Here, we will focus on the specific steps for DML-seq because the excellent protocols deTAILing TIS analyses are reviewed and available elsewhere (Chao et al., 2016; Yamaichi et al., 2017). In principle, the procedure described here can be applied to conditional essential screens and facilitate the exploration of functional genomics of microbe.

Table 1. The statistic values of defined mutant library of E. piscicida EIB202

Figure 1. A defined transposon mutant library construction. A. pMKGR, a derivative of Himar1 mariner transposon, was constructed to build the defined transposon mutant library of E. piscicida EIB202. B. Work flow of a defined mutant library construction. E. coli SM10 is used as a donor for conjugation with recipient strain E. piscicida EIB202. Conjugation is processed between EIB202 and SM10 on LB plates for 3 h at 30 °C. Later, conjugators are separated on LB plates containing 20 µg/ml polymyxin and 15 µg/ml gentamicin. After 24 h of incubation at 30 °C, monoclonal will be picked into 96-well plates and incubated at 30 °C for about 16 h. Before storing at -80 °C, glycerol was added into every well and mix to make the final 20% glycerol concentration to preserve strains. C. Schematic of TAIL-PCR amplification used for determination of the Tn insertion loci on the genome. The pair of primer Sp1/AB2 is used for the first round of PCR and another pair of primer Sp2/ABS is used for the second round of PCR. Finally, primer Seq2 is used for sequencing of the amplified PCR products. D. The number of new disrupted genes increased linearly with new mutants and the number of genes hit approached a plateau.

Materials and Reagents

  1. Handling Bacteria

    1. Large square Petri dish (500 cm2) (Thermo Fisher Scientific, catalog number: R80115TS)

    2. Cellulose filter membrane (0.45 μm pore size, Merck Millipore)

    3. Eppendorf tube (Axygen, catalog number: MCT-150-C)

    4. PCR tube (Axygen, catalog number: PCR-02-A)

    5. Corning 50 ml centrifuge tube (Merck, catalog number: CLS430828-500EA)

    6. 96-Well Deep Well Plates (Thermo Fisher Scientific, catalog number: A43075)

    7. Cryotube (Thermo Fisher Scientific, catalog number: 5000-1020)

    8. Wild type E. piscicida EIB202 (ColR); “recipient” cells

    9. E. coli SM10 λpir harboring pMKGR for delivering Tn via conjugation (AmpR, KmR); “donor” cells (see Note 1)

    10. Luria-Bertani (Miller's LB Broth Base, Thermo Fisher Scientific, catalog number: 12795027) and agar media (Merck, catalog number: 05040)

    11. Colistin (Col, 20 mg/ml, BBI)

    12. Ampicillin (Amp, 100 mg/ml, BBI)

    13. Gentamicin (Gm, 15 mg/ml, BBI)

    14. Glycerol (Titan, catalog number: 56-81-5)

  2. Thermal Asymmetric Interlaced PCR (TAIL-PCR)

    1. Tiangen 2× Taq PCR MasterMix (TIANGEN BIOTECH, catalog number: KT205-02)

    2. Nuclease-free water H2O (QIAGEN, catalog number: 129114)

  3. Genomic DNA (gDNA) Purification

    1. 0.5 ml individual tubes (Thermo Fisher Scientific, catalog number: AB0350)

    2. Tiangen gDNA extraction kit (TIANGEN BIOTECH, catalog number: DP302-02)

    3. 100% ethanol (Titan, catalog number: 64-17-5)

  4. Library Construction

    1. Qiagen Gel purification kit (QIAGEN, catalog number: 28104)

    2. VAHTS HiFi Amplification Mix (Vazyme Biotech, catalog number: 616-01/02)

    3. Agarose (Thermo Fisher Scientific, catalog number: 16500500) and Electrophoresis apparatus (BIO-RAD, catalog number: 1704489EDU)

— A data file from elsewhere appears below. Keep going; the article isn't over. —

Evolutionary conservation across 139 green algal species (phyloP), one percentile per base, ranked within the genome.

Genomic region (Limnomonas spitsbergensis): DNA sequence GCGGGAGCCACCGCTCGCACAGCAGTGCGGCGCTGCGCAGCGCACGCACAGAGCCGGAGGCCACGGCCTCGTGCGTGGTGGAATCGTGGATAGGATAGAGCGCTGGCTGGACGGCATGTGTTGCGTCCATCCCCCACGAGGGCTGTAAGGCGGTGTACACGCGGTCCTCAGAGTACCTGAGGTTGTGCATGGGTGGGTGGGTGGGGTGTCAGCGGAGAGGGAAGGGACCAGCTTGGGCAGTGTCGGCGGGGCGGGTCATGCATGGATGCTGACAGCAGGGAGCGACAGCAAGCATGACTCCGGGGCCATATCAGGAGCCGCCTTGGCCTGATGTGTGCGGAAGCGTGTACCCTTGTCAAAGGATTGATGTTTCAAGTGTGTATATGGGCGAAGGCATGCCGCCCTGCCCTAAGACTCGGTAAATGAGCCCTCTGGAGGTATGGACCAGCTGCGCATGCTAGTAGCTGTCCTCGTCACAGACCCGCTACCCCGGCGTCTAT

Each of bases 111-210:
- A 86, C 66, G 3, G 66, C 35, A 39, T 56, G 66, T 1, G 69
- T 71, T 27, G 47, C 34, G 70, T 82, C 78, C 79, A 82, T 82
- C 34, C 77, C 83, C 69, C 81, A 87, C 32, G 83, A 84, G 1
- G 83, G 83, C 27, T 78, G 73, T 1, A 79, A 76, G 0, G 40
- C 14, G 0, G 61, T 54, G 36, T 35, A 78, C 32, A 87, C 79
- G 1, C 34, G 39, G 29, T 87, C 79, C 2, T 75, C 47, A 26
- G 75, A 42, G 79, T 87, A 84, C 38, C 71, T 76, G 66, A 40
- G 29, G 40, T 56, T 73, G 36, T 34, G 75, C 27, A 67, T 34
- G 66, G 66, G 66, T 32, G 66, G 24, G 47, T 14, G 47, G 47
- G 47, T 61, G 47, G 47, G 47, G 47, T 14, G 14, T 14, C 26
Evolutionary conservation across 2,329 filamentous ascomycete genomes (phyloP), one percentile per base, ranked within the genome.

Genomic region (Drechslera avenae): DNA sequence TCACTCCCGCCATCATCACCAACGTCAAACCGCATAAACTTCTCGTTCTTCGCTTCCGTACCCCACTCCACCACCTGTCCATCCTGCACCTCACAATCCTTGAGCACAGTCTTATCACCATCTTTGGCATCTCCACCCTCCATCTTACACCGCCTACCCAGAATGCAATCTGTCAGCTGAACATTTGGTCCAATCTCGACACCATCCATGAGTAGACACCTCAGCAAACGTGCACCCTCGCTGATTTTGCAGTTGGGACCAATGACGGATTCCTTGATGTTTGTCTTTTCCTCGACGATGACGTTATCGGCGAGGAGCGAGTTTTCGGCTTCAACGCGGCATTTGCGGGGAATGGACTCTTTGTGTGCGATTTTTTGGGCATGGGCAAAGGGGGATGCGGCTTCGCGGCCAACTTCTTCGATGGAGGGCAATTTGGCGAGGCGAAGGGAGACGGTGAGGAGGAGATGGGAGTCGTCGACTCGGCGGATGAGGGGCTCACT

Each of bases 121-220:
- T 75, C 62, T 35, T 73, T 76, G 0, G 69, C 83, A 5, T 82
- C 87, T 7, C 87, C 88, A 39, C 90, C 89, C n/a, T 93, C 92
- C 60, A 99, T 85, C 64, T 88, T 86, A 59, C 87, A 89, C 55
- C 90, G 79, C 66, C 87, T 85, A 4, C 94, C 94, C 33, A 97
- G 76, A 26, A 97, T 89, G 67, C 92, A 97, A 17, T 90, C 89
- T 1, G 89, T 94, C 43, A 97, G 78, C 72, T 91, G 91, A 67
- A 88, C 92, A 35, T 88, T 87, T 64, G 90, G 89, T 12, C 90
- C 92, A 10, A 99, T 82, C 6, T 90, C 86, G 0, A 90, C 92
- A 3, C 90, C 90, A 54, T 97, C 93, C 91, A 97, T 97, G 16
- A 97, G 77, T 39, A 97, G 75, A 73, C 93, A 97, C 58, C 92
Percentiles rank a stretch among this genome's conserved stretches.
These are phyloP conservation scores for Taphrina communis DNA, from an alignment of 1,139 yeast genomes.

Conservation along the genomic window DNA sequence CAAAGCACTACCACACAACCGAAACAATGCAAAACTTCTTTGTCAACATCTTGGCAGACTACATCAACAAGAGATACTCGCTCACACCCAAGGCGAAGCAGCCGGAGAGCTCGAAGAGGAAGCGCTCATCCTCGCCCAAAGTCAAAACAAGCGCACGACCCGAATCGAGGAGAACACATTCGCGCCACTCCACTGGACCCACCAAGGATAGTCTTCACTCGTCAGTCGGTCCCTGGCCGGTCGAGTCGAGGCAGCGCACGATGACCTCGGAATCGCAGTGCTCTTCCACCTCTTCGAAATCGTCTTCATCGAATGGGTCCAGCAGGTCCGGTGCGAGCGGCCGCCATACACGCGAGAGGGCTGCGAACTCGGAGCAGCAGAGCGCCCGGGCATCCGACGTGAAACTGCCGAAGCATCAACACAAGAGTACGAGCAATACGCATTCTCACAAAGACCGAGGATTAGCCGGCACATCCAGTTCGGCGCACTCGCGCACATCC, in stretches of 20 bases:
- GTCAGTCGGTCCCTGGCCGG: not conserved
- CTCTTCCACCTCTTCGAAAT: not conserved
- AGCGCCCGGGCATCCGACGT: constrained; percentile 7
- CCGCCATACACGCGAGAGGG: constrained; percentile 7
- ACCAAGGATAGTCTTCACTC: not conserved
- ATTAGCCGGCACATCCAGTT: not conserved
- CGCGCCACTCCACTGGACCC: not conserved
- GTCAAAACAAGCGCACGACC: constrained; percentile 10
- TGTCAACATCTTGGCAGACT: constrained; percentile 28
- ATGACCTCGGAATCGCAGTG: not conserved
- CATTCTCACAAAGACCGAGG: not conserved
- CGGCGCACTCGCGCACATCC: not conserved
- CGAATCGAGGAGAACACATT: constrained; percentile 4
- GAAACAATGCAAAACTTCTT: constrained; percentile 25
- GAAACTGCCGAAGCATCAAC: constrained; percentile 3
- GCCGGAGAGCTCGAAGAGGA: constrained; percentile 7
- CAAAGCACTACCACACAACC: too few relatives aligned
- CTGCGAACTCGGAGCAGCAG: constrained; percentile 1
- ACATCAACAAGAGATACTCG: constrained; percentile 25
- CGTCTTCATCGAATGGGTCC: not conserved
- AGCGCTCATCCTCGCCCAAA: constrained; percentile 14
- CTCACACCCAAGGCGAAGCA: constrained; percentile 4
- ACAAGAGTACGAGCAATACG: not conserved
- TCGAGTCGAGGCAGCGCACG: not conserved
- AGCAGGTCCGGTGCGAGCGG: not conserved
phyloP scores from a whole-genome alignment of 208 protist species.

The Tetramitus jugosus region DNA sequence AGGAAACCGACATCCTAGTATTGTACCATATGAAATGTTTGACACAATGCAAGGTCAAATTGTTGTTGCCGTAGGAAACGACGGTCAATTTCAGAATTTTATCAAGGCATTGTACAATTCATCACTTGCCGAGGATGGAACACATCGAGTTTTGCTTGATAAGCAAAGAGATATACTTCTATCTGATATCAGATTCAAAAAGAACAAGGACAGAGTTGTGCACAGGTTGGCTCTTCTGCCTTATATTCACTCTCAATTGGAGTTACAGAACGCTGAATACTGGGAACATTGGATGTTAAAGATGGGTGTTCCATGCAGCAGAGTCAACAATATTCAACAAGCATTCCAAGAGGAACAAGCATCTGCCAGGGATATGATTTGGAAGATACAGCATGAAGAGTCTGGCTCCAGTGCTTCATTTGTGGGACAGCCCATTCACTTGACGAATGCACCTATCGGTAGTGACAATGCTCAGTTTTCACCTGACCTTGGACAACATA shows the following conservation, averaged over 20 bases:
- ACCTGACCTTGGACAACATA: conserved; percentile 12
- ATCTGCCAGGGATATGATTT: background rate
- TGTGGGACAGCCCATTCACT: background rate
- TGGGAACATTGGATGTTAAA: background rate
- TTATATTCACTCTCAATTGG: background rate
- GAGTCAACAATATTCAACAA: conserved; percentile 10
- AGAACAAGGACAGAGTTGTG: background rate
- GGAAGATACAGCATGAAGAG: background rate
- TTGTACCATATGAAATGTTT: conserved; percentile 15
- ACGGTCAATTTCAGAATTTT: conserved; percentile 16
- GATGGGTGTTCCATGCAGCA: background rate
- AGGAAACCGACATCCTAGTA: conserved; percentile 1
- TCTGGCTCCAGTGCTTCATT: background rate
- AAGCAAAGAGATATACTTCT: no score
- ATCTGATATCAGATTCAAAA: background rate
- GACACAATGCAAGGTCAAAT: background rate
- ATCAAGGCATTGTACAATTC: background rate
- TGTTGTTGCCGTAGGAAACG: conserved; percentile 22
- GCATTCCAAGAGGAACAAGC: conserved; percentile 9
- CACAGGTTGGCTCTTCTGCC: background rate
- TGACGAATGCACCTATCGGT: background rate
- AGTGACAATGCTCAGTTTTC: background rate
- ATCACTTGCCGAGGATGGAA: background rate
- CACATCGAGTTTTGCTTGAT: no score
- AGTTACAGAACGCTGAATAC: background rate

4. QubitTM dsDNA HS Assay kit (Invitrogen, catalog number: Q32851)

  5. Oligo DNAs (See Note 2) (HPLC purified, BGI)












    12. “AD_fork truncated NH2”: 5’- TACCACGACCA-3’


    14. “1st_seq-out-psc189”: 5’- ACTCTGGGGTACGCGTCTAG-3’

    15. “1st_PCR_Index ‘R’ primer”: 5’-GTGACTGGAGTTCAGACGTGTG-3’

    16. “P5 spacer primers”: equimolar mixture of the following 6 oligos:







    1. “P7 barcode primers”



  1. Multichannel pipette (Thermo Fisher Scientific)

  2. High speed centrifuge (Eppendorf, model: 5415R)

  3. Thermal cycler (EASTWIN, model: ETC811)

  4. Water bath (Thermo Fisher Scientific, catalog number: TSGP02)

  5. High speed centrifuge (Eppendorf, model: 5415R)

  6. Bath sonicator (Diagenode, catalog number: B01020001)

  7. Thermal cycler (EASTWIN, catalog number: ETC811)

  8. VAHTS Universal End preparation Module for Illumina (Vazyme Biotech, catalog number: N203-01)

  9. VAHTS Universal Adapter Ligation Module for Illumina (Vazyme Biotech, catalog number: N204-01)

  10. QubitTM 4 Fluorometer (Invitrogen, catalog number: Q33238), or equivalent fluorescent-based DNA quantification apparatus


  1. Parental Library Construction

    1. Inoculate “donor” (in LB broth with Amp, 100 μg/ml) and “recipient” cells (in LB broth with Col, 20 μg/ml) at 37 °C with shaking and culture overnight.

    2. Prepare LB agar plate(s) without antibiotics. Let them dry well and place 0.45 μm membrane filters on top of the plates (four membranes can be applied to each plate) (see Note 3).

    3. Passage E. piscicida, 2 ml in 50 ml (4%), add CaCl2 to 50 mM (500 μl, 10 M), Rotate 200 rpm at 30 °C, the OD600 will reach ~0.6-0.8 after 1 h 15 min culture (see Note 4).

    4. Measure the OD600 of all bacteria, which are expected to be 0.8, for SM10 and E. piscicida, respectively.

    5. Move the culture into 50 ml corning tubes, spin 5,000 × g at 10 °C for 5 min, then wash with 10 ml LB and spin 5,000 × g for 10 min.

    6. Resuspend in LB with the following volume to reach final OD600 = 4.

    7. Mix equal volume of SM10 and E. piscicida in an Eppendorf tube, and spot 4*80 μl on the filter prepared in Step A2. Let drop adsorb into the agar and dry.

    8. Place these plates into a 30 °C incubator with care not to let the cell suspension spill outside the membrane (do not flip the plate).